People's Mujahedin of Iran
The People's Mojahedin Organization of Iran, or the Mojahedin-e Khalq (Persian: سازمان مجاهدين خلق ايران, romanized: sâzmân-e mojâhedīn-e khalq-e īrân, abbreviated MEK, PMOI or MKO), is an Iranian political-militant organization based on Islamic and socialist ideology. It advocates overthrowing the Islamic Republic of Iran leadership and installing its own government. It was the "first Iranian organization to develop systematically a modern revolutionary interpretation of Islam – an interpretation that differed sharply from both the old conservative Islam of the traditional clergy and the new populist version formulated in the 1970s by Ruhollah Khomeini and his government". The MEK is considered the Islamic Republic of Iran's biggest and most active political opposition group.
MEK was founded on 5 September 1965 by leftist Iranian students affiliated with the Freedom Movement of Iran to oppose Mohammad Reza Pahlavi. The organization engaged in armed conflict with the Pahlavi dynasty in the 1970s and contributed to the overthrow of the Shah during the Iranian Revolution. It subsequently pursued the establishment of a democracy in Iran, particularly gaining support from Iran's middle class intelligentsia. After the fall of Mohammad Reza Pahlavi, the MEK refused to take part in constitution referendum of the new government, which led to Khomeini preventing Massoud Rajavi and other MEK members from running office in the new government. This created conflicts with Ayatollah Khomeini and by early 1981, authorities had banned the MEK, driving the organization underground.
The MEK organized a large demonstration against the Islamic Republic party and in support of president Abolhassan Banisadr, claiming that the Islamic Republic had carried out a secret coup d'état. Afterward the government arrested and executed numerous MEK members and sympathizers. According to Sandra Mackey, the MEK responded by targeting key Iranian official figures for assassination: they bombed the Prime Minister's office, attacked low-ranking civil servants and members of the Revolutionary Guards, along with ordinary citizens who supported the new government. Struan Stevenson and other analysts say that the MEK targets included only the Islamic Republic’s governmental and security institutions.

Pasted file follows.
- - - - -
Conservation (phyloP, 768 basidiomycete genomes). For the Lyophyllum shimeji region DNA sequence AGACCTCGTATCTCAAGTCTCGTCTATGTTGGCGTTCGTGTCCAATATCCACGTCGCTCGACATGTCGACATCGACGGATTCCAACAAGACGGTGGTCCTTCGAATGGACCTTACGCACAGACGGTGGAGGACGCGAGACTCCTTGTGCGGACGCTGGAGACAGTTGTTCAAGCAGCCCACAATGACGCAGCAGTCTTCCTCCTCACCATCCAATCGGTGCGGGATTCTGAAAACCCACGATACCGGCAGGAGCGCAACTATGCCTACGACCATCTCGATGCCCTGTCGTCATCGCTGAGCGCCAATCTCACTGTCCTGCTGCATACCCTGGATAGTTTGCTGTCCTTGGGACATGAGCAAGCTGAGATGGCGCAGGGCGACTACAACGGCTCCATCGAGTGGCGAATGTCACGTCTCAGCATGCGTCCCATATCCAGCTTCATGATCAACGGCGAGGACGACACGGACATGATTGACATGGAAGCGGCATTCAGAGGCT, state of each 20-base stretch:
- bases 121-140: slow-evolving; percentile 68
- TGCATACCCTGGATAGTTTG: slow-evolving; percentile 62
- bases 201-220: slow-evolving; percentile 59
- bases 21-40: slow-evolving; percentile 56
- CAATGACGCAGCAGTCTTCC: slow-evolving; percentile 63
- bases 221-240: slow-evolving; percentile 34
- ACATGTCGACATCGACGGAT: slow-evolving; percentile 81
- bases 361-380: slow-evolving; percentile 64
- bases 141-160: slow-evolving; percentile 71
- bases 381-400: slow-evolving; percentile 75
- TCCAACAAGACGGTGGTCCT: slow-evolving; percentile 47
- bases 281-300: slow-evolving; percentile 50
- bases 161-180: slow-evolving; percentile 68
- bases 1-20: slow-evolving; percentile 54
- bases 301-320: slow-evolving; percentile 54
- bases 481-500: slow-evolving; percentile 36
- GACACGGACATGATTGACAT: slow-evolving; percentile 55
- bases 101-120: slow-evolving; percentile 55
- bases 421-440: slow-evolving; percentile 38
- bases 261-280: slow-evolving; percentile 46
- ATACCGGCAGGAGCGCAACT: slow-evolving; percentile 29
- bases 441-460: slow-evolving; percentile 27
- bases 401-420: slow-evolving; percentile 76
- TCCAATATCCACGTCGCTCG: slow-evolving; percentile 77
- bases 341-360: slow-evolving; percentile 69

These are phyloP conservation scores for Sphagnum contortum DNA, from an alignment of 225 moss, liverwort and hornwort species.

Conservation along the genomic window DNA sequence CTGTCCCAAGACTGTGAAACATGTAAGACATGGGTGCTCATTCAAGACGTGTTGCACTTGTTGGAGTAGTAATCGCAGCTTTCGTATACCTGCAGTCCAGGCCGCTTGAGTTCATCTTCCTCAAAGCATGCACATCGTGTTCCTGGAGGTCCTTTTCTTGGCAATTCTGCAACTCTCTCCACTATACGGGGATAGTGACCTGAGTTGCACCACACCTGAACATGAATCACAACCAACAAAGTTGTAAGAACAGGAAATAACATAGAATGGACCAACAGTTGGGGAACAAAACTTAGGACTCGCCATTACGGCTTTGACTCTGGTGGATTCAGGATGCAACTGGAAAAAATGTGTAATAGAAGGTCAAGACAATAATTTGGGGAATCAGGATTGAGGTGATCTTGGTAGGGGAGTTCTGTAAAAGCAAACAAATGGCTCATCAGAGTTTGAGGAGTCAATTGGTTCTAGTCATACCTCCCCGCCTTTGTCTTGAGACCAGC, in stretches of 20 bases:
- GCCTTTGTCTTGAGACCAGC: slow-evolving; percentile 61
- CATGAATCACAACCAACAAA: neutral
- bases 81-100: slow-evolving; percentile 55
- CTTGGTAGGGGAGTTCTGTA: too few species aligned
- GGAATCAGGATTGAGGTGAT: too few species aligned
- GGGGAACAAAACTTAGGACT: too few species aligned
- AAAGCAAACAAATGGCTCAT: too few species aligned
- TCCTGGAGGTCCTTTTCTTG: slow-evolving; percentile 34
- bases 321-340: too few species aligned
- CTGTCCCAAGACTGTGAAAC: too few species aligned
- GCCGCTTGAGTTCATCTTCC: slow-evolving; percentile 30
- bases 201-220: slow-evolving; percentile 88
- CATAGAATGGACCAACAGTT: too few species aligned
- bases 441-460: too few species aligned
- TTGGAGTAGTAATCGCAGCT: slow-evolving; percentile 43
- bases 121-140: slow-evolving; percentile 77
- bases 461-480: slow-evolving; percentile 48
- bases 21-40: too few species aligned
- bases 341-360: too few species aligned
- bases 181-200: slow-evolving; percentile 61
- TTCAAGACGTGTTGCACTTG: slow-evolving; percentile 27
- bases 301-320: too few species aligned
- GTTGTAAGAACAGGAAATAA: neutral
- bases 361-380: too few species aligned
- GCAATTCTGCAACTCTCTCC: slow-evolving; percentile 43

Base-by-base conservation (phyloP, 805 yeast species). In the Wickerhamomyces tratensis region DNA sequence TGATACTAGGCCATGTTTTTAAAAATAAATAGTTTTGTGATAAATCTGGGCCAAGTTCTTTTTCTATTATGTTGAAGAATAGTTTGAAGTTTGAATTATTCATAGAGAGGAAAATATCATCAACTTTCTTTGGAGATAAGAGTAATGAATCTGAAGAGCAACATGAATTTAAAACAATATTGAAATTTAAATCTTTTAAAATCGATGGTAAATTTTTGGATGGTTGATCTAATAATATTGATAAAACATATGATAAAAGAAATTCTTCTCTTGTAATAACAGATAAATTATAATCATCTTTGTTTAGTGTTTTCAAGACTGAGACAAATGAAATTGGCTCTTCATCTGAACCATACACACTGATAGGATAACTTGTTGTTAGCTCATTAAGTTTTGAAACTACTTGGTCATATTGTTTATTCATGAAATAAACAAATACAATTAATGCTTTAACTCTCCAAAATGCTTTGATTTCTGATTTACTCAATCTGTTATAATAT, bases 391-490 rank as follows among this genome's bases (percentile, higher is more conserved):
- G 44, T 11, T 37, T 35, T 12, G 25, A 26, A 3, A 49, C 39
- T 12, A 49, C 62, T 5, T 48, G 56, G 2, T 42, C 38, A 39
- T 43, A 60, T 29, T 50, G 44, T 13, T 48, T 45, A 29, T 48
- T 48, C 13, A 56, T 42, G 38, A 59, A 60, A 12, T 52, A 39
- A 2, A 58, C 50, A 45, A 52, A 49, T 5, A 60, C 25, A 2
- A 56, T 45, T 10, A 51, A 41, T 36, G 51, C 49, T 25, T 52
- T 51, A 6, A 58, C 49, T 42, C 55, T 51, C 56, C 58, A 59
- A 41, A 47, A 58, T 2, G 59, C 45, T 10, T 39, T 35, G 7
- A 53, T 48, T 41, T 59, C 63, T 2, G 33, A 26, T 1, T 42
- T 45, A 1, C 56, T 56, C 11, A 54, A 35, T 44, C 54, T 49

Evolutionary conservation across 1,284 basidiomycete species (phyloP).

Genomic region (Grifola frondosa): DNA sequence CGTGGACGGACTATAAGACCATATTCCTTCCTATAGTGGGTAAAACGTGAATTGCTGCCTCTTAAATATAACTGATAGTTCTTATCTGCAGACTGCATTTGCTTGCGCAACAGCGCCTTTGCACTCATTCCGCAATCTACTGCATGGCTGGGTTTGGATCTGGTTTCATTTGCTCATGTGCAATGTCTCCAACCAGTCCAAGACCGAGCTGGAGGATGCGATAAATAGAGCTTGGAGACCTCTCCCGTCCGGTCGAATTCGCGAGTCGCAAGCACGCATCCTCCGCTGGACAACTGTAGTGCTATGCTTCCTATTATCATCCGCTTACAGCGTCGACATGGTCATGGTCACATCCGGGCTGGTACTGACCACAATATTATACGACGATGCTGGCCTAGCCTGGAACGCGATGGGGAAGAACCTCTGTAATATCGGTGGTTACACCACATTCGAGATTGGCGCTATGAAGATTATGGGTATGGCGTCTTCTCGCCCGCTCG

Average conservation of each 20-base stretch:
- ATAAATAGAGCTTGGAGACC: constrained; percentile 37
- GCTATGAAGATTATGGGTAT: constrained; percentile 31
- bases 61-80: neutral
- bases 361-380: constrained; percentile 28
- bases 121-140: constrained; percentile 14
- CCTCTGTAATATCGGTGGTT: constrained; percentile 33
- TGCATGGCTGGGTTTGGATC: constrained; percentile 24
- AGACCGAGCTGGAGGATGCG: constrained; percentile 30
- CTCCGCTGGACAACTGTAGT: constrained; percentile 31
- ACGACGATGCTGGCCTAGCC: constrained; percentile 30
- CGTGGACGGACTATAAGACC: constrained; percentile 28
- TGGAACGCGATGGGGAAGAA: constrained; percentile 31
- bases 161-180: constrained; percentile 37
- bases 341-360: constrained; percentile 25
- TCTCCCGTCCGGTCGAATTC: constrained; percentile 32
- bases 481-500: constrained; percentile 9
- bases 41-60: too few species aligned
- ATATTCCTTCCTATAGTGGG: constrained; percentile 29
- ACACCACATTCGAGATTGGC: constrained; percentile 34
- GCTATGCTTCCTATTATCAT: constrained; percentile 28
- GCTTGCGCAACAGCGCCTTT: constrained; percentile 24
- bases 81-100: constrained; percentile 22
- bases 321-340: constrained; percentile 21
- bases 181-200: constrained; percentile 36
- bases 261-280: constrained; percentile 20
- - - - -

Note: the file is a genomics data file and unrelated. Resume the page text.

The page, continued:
The MEK attacked the Iran regime for "disrupting rallies and meetings, banning newspapers and burning down bookstores, rigging elections and closing down Universities; kidnapping imprisoning, and torturing political activists". The Islamic Revolutionary Guard Corps raided MEK safe houses, killing Massoud Rajavi's first wife, Ashraf Rabi'i, and Musa Khiabani, MEK's second in-command at the time.
The organization gained a new life in exile, founding the National Council of Resistance of Iran and continuing to conduct violent attacks in Iran. In 1983, they sided with Saddam Hussein against the Iranian Armed Forces in the Iran–Iraq War, a decision that was viewed as treason by the vast majority of Iranians and that destroyed the MEK's appeal in its homeland. In 1986 the IRI requested France to expel the MEK from Paris, so it took base in Iraq where it fought against Iran during the Iran–Iraq War alongside the Saddam Hussein's army, and assisted Saddam's Republican Guard in suppressing the 1991 nationwide uprisings against Saddam. In 2002, the MEK was a source for claims about Iran’s clandestine nuclear program. Following the occupation of Iraq by U.S. and coalition forces in 2003, the MEK signed a ceasefire agreement with the U.S. and put down their arms in Camp Ashraf.
The European Union, Canada and the United States formerly listed the MEK as a terrorist organization. This designation has since been lifted, first by the Council of the European Union on 26 January 2009, by the U.S. government on 21 September 2012, and lastly by the Canadian government on 20 December 2012. The MEK is designated as a terrorist organization by Iran and Iraq. In June 2004, the U.S. had designated members of the MEK as ‘protected persons’ under the Geneva Convention IV relative to the Protection of Civilian Persons in Time of War, which expired in 2009 after full sovereignty of Iraq. Many experts, various scholarly works, media outlets, UNHCR, HRW and the governments of the United States and France have described it as a cult built around its leaders Massoud and Maryam Rajavi.